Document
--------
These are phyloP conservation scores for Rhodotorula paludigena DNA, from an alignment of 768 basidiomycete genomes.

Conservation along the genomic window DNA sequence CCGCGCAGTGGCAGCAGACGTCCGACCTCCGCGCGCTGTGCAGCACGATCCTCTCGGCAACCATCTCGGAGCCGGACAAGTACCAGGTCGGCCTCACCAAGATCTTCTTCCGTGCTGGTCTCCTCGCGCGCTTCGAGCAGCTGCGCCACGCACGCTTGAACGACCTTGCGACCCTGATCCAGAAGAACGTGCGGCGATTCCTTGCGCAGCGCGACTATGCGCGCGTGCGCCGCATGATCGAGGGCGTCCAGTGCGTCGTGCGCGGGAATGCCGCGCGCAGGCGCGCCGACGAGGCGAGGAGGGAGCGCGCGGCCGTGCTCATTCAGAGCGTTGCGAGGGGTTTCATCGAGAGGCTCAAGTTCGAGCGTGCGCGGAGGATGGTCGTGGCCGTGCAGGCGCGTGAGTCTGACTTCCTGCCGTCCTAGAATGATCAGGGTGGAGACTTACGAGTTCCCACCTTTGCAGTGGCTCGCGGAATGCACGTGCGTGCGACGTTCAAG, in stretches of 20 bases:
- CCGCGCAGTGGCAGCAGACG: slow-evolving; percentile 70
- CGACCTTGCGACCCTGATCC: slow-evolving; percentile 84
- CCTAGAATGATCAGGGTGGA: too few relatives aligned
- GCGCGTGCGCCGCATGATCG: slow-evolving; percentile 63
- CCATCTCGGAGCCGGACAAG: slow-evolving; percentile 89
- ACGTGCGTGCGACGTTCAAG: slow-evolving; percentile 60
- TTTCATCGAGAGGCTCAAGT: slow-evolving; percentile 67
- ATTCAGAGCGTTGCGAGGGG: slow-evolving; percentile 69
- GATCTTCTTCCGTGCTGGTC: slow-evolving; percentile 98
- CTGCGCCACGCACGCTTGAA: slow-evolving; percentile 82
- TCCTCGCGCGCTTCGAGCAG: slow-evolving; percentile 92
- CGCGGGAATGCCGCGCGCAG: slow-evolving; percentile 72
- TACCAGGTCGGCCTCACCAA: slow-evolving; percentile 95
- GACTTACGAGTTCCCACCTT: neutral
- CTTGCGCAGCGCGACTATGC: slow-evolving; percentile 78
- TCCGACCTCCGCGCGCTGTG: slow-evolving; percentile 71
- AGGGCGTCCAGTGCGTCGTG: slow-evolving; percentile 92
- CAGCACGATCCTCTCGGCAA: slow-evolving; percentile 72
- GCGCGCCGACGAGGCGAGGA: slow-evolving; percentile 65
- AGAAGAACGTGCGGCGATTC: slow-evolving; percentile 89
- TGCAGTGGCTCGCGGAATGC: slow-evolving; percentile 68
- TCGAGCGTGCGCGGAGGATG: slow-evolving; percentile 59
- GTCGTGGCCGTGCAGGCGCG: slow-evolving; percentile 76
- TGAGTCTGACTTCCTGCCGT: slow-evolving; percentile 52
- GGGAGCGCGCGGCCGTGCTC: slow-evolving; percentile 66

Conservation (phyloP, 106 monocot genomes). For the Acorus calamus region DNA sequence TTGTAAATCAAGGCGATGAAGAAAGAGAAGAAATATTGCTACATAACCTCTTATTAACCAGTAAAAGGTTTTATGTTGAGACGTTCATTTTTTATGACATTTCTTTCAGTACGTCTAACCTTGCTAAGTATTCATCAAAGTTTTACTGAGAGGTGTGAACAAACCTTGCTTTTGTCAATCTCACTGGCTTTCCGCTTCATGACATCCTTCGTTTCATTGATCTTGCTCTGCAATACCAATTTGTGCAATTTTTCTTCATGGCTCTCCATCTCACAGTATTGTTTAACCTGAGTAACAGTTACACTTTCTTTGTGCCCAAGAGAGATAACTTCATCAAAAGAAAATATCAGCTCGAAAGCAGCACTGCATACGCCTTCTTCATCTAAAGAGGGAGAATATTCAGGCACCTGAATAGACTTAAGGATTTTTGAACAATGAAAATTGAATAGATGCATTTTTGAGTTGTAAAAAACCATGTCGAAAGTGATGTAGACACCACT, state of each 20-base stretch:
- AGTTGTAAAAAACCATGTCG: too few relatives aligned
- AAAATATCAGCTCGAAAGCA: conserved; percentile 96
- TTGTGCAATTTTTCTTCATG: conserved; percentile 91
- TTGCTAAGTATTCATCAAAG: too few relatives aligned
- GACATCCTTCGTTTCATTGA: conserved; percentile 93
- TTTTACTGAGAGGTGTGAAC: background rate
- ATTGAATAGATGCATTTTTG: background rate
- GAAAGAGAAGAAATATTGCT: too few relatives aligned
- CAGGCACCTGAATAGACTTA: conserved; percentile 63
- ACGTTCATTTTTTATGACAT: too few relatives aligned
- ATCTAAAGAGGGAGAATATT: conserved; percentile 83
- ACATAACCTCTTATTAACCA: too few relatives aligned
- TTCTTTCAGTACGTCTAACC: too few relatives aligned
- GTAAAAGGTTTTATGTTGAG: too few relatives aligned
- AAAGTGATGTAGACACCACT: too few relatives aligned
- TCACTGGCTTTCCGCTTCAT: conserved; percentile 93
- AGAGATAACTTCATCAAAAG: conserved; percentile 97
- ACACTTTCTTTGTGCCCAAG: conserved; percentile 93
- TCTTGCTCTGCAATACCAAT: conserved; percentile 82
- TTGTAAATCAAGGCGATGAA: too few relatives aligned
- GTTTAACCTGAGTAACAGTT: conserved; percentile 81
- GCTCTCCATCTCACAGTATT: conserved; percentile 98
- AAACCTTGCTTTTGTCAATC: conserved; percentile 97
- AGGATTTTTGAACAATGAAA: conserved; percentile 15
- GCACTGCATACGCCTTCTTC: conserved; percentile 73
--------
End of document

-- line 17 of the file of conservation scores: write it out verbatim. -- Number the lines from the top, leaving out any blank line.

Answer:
- CTTGCGCAGCGCGACTATGC: slow-evolving; percentile 78